At a time when some states are restricting access to the polls, following the demise of the Voting Rights Act, Massachusetts is moving to empower voters. Last week, the state Senate agreed to reforms that hold the potential to increase participation in elections and modernize how voting takes place. The bill goes now to a conference committee with representatives of both the Senate and House, whose members have passed similar legislation. We think state Sen. Stanley Rosenberg of Amherst, the Senate’s majority leader and future president, is right to declare that his chamber’s vote last Thursday represents the most significant election reform in two decades. As with the “motor voter” legislation in the early 1990s, which allowed voters to sign up through the Registry of Motor Vehicles, the new legislation is designed to streamline and simplify the process of voting.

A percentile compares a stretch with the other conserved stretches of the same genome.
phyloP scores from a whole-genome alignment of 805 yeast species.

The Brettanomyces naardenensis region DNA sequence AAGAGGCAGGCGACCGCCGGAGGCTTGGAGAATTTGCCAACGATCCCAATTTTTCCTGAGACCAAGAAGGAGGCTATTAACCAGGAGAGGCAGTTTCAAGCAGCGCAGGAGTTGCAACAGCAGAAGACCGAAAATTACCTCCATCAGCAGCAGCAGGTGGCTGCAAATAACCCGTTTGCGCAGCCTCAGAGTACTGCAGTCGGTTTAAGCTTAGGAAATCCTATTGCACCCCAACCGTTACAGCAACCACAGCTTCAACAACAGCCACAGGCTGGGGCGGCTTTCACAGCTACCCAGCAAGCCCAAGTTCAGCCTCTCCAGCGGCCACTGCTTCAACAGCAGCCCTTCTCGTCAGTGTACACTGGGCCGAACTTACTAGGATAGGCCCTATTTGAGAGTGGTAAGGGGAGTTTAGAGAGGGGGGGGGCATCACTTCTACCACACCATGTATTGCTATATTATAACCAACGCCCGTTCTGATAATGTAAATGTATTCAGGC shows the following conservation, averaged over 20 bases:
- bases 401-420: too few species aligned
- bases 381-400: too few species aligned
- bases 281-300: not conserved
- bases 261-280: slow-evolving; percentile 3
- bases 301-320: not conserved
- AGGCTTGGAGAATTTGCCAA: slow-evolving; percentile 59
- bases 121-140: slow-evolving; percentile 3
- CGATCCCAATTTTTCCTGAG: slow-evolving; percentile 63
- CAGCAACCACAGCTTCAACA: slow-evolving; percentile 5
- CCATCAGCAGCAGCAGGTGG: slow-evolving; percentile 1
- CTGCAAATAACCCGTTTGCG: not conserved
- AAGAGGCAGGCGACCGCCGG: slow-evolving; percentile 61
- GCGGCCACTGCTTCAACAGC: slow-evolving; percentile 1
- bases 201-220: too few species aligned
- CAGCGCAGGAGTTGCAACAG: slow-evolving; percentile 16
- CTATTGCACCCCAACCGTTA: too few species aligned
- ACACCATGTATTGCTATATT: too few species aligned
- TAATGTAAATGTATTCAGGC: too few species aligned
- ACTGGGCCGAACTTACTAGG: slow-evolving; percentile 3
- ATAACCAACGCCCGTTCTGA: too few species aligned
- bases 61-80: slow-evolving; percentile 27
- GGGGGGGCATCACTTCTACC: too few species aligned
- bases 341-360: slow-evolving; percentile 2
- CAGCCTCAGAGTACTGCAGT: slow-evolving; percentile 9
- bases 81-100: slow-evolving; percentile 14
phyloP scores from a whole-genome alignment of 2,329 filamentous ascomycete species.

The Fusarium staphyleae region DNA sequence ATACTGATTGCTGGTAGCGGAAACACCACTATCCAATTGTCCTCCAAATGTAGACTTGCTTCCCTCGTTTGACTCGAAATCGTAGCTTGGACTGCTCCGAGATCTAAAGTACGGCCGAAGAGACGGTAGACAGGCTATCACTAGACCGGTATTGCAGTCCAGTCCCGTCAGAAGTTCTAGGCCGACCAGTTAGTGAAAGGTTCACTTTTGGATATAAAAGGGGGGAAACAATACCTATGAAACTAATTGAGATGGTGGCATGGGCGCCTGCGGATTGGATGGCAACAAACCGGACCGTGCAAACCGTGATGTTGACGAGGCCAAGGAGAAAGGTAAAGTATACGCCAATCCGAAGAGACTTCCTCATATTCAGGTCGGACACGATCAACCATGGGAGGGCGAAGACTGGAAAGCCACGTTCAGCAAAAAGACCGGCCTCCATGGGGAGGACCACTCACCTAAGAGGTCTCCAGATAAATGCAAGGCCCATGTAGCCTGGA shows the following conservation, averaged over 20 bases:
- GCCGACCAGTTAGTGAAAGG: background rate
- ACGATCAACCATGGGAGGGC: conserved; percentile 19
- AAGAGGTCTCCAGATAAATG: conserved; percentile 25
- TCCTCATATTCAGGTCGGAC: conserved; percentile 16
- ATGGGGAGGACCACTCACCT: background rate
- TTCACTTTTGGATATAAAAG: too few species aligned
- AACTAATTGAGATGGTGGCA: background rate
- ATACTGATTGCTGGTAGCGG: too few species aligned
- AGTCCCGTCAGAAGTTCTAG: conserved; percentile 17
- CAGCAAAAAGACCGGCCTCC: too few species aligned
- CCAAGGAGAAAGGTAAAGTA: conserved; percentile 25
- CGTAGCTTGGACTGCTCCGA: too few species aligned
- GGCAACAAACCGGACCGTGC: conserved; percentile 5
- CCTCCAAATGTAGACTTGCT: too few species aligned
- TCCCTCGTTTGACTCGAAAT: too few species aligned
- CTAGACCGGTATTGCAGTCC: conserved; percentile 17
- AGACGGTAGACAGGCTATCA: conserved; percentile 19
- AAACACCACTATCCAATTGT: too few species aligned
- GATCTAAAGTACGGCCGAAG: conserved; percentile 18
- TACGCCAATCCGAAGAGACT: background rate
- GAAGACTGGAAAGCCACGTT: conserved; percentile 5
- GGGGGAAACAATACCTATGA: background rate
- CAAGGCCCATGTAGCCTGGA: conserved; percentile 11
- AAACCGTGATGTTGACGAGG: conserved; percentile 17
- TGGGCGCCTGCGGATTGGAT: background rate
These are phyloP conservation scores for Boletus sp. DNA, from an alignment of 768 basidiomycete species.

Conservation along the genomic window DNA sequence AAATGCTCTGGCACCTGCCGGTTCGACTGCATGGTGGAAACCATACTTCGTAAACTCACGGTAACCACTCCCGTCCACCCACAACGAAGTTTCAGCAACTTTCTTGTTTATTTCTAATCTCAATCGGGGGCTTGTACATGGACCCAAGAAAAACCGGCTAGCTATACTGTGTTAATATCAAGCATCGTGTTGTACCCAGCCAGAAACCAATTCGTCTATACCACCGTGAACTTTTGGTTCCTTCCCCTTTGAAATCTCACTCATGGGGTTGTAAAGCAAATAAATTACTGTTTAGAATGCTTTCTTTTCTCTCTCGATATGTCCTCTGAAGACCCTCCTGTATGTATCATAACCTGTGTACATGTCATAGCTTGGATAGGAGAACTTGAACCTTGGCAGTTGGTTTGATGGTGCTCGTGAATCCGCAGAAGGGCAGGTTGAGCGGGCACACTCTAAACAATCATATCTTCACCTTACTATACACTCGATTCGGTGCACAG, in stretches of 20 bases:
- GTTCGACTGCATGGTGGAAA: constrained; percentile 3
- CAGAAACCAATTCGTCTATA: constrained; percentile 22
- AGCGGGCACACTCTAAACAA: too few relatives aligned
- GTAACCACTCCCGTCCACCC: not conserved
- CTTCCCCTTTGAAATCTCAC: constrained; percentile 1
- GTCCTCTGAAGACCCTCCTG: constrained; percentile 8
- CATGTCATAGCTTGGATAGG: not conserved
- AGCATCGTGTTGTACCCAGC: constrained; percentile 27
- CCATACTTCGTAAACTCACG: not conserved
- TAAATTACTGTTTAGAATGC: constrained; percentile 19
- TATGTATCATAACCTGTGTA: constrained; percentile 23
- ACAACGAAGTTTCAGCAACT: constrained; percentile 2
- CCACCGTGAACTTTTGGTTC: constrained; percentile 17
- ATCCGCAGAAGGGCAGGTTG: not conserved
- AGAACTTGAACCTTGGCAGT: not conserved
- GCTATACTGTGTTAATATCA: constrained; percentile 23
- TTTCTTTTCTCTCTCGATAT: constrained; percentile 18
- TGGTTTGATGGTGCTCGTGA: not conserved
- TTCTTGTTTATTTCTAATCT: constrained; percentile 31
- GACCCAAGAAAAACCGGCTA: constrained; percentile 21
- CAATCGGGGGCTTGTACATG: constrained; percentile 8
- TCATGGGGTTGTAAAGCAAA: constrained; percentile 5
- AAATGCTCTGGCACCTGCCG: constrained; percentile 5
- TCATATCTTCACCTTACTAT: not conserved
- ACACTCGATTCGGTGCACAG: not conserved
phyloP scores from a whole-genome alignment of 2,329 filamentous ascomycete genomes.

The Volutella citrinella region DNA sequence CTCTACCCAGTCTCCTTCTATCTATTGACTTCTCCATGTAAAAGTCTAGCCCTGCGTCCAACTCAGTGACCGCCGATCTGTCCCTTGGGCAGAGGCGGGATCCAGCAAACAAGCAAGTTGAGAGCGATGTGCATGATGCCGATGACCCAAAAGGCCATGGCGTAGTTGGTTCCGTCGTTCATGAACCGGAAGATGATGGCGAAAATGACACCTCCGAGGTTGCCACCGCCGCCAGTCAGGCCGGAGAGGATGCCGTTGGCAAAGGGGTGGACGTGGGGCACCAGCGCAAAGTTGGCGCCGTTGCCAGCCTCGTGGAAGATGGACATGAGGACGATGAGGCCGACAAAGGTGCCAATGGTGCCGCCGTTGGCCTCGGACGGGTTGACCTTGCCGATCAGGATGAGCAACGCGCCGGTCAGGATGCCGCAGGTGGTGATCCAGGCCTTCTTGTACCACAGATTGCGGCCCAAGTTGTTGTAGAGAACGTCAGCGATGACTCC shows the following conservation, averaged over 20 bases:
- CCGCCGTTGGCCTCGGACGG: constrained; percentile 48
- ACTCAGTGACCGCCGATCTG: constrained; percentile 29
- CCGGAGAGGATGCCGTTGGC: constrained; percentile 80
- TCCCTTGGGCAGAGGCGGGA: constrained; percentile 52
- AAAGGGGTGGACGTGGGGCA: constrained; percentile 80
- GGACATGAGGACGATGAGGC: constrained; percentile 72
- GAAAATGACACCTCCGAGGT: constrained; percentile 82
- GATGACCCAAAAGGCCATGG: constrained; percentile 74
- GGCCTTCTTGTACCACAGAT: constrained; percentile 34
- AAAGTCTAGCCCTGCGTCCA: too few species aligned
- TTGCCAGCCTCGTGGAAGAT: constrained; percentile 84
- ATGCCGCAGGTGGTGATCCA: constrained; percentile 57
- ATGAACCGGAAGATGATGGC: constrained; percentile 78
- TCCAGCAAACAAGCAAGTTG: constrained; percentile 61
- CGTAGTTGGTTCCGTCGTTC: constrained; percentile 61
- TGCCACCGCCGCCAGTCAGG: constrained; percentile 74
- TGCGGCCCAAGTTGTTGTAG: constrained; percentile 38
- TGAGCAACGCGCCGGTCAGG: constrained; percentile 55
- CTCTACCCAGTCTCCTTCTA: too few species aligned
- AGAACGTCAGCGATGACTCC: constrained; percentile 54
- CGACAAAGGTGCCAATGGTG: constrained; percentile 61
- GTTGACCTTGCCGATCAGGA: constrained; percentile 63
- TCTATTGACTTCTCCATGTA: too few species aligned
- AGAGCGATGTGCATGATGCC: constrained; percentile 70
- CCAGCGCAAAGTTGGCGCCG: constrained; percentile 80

By opening the process, these reforms can bring more people into the essential decisions citizens make about how their state and local communities are led.
We urge the conferees to bring the best elements of both bills together swiftly and enact these democratic gains.
One of the most meaningful reforms is to allow an eligible voter to come to the polls on Election Day, perhaps awakened to the significance of the date by news coverage or political rallies, and register on the spot. Maine, New Hampshire and seven other states already allow that. In the Internet age, where eligibility can be verified immediately, there is no longer any need to require voters to register at least 20 days ahead of Election Day.